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Bridging a cultural divide

Jancis McGrady on a programme promoting interfaith understanding

cultural divide pic

BUILDING BRIDGES Graduates celebrate at Al Azhar, the oldest degree-granting university in Egypt (Courtesy British Council Egypt)


For the past seven years an innovative project between the British Council and Al Azhar in Egypt has helped promote interfaith and cultural dialogue by providing over 1,500 young people with the language and cultural skills required to communicate their Islamic faith in English.

For Yasmeen Abd El-Azeem Hekal, one of the first female graduates, ‘Learning English is an open window to know a lot about other cultures, ideologies, and to have access to the outside world. And the first and foremost thing for me is to introduce the true image of Islam – it is a universal mission by Al Azhar throughout its history.’

Al Azhar plays a vital role in Egyptian and Islamic society. The grand imam of Al Azhar, together with the grand mufti of Egypt, is responsible for the official religious matters of the country. As the head of Al Azhar, the grand imam is responsible for the ‘Al Azhar body’, which comprises Al Azhar Mosque, Al Azhar University and educational institutes spread across the country.

Founded in AD 970, Al Azhar University is the oldest degree-granting university in Egypt and a revered global centre of Sunni Islamic learning. Tens of thousands of students from around the world study there, and around a tenth of the Egyptian school population (approximately 18,000 children) is educated in the Al Azhar system. Graduates of the Islamic Studies faculty become imams, teachers, lawyers and community leaders.

The language project is a joint initiative launched in 2007 by Sheikh Dr Ahmed Al-Tayyeb, grand imam of Al Azhar. Dr Al-Tayyeb was concerned that while his university was producing graduates with high levels of Islamic scholarship, these graduates were unable to share their understanding of Islam beyond the Arabic-speaking world. Dr Al-Tayyeb therefore approached the British Council, the Institut Francais and the Goethe Institute in Cairo with a project to create a dedicated language centre for undergraduates of the Islamic Studies faculty.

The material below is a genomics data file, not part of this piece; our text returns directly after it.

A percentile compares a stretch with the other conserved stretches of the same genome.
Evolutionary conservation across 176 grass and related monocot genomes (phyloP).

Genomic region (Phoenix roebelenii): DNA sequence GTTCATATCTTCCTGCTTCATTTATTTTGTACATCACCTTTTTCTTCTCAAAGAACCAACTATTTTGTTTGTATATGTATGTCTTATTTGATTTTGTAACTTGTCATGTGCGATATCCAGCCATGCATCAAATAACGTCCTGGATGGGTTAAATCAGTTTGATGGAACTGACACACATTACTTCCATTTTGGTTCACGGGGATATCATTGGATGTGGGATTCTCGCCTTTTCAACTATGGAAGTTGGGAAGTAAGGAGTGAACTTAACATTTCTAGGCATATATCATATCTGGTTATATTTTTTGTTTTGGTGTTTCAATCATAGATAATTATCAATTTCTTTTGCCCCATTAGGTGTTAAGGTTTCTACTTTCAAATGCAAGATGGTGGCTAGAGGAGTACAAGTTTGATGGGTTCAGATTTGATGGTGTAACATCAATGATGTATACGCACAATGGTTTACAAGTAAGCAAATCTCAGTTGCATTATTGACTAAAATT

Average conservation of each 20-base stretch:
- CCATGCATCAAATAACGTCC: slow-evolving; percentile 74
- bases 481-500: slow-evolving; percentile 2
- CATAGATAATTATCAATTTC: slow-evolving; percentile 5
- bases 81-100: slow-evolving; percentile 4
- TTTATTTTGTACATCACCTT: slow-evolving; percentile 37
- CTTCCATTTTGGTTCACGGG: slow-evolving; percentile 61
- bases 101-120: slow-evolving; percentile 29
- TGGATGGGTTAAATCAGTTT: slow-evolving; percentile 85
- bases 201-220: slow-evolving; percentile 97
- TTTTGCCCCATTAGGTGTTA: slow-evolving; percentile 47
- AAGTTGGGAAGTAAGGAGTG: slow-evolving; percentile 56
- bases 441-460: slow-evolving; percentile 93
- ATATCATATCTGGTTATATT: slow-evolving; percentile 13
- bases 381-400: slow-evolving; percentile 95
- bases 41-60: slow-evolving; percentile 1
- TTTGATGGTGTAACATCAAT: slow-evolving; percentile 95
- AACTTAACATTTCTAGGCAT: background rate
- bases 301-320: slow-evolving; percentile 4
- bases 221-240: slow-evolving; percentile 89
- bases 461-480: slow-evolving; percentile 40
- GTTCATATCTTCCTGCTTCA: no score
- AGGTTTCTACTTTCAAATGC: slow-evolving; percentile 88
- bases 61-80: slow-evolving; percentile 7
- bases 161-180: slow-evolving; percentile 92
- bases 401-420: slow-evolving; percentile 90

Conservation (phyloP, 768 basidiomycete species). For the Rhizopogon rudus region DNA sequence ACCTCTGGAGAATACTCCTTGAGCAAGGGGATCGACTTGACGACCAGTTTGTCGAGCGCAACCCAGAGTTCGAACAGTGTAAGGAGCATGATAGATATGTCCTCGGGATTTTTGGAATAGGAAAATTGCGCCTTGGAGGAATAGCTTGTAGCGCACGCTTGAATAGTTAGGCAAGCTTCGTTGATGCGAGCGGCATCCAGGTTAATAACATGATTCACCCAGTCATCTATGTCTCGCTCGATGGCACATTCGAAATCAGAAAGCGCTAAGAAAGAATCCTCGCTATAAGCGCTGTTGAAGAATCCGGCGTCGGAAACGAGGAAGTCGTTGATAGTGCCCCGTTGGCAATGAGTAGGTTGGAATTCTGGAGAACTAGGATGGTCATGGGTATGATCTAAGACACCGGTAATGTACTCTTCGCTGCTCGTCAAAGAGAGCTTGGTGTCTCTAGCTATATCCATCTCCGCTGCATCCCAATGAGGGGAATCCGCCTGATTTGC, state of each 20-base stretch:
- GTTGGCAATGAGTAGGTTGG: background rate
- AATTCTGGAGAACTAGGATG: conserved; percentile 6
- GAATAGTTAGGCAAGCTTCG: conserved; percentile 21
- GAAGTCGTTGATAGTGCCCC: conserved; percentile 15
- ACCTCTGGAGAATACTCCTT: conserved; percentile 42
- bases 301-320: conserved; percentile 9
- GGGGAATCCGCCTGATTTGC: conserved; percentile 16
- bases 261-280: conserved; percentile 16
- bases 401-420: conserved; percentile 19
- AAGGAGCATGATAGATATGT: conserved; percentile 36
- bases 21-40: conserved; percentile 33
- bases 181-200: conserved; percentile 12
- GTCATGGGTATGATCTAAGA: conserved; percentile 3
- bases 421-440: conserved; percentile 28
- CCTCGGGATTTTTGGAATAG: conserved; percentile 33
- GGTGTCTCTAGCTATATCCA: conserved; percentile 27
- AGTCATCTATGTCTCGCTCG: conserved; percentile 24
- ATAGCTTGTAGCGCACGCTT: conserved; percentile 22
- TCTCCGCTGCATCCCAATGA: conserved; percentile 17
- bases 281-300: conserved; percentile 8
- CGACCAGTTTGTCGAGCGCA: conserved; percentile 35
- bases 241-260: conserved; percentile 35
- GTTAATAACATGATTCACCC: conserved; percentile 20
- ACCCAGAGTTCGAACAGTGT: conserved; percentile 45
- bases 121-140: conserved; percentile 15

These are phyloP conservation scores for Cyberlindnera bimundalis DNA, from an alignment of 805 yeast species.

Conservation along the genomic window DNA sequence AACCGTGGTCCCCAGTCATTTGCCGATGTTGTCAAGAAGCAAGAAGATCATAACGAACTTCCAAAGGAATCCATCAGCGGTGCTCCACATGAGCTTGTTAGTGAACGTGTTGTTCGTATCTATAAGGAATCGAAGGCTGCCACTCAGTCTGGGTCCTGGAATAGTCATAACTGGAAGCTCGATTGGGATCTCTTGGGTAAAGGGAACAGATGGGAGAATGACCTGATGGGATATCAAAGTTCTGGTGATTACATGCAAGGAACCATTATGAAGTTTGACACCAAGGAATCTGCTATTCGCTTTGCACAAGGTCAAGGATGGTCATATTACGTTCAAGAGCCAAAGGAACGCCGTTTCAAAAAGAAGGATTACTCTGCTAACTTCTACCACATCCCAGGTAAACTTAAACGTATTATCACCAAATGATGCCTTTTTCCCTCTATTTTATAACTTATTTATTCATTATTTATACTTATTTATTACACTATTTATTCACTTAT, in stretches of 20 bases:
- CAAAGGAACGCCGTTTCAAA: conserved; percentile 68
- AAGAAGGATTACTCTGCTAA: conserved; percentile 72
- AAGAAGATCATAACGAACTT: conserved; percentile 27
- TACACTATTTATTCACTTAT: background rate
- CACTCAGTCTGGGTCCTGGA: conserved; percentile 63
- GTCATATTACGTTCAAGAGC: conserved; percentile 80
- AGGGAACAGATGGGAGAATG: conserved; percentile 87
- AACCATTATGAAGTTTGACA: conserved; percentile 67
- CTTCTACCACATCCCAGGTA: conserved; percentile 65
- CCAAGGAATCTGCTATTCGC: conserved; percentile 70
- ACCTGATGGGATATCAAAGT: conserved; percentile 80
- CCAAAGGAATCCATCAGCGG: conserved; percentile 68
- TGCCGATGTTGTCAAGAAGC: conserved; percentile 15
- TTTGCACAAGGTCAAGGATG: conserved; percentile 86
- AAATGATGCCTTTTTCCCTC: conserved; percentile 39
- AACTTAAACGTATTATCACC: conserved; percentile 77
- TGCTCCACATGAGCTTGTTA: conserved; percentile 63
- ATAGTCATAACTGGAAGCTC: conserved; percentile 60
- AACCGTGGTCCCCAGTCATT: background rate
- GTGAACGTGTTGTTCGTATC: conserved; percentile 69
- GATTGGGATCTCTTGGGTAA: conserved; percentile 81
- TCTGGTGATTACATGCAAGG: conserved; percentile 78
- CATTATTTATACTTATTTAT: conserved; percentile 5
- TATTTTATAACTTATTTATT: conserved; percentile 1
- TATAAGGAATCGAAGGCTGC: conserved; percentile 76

In 2008 the British Council opened a small language centre staffed by a team of three. The 100 top students from the Islamic Studies faculty began a programme of general English at CEFR A0 and A1 levels.

The centre has expanded year on year, and currently has over 600 students, who follow a programme of general English and English for religious purposes, and the majority of students now graduate at B1 or B2 levels of proficiency. Classes are delivered by a team of 32 Egyptian teachers who have completed the Cambridge Teaching Knowledge Test (TKT) and are working towards Celta through a structured continuous professional development programme.

In addition, the programme has expanded to work in a pilot project for ten Al Azhar institutes offering an Islamic Studies stream at secondary level. As well as delivering methodology through training and classroom observations, we are also piloting alternative methods of assessment for the Islamic stream, with a view to expanding this across the Al Azhar system in future.

Since the start of this programme, average entry levels to the university language centre have risen from broadly A0/A1 to A1/A2. A further fifty teachers in secondary schools across Egypt have completed TKT training and are expected to begin an online programme of study in early 2016.

Graduates from the programme find work within the Al Azhar body and are also well placed to apply for scholarships for overseas study. Mohammed Gamal graduated from the centre in 2012 and was awarded a Chevening scholarship for an MA in theology at Durham University.

He said, ‘More than anything, English has helped me understand the Western mindset. For instance, many conservative Muslims usually think of England as a Christian country (I used to think this way too). And yet when I went there I was astonished by the religious pluralism that Britain enjoys.

‘Similarly, many Westerners think of Muslims as “hardliners”, but when I had proper contact with many of them in England and elsewhere, I felt I could bridge the gap between these two cultures.’

The connection between the British Council and Al Azhar is therefore about much more than just language training. It is about a relationship of mutual respect and trust, a relationship where ideas and knowledge can be exchanged. This idea of mutual understanding and respect, and an awareness of each other’s culture is just as important for global communication as any language.

Jancis McGrady is Al Azhar project manager at the British Council Egypt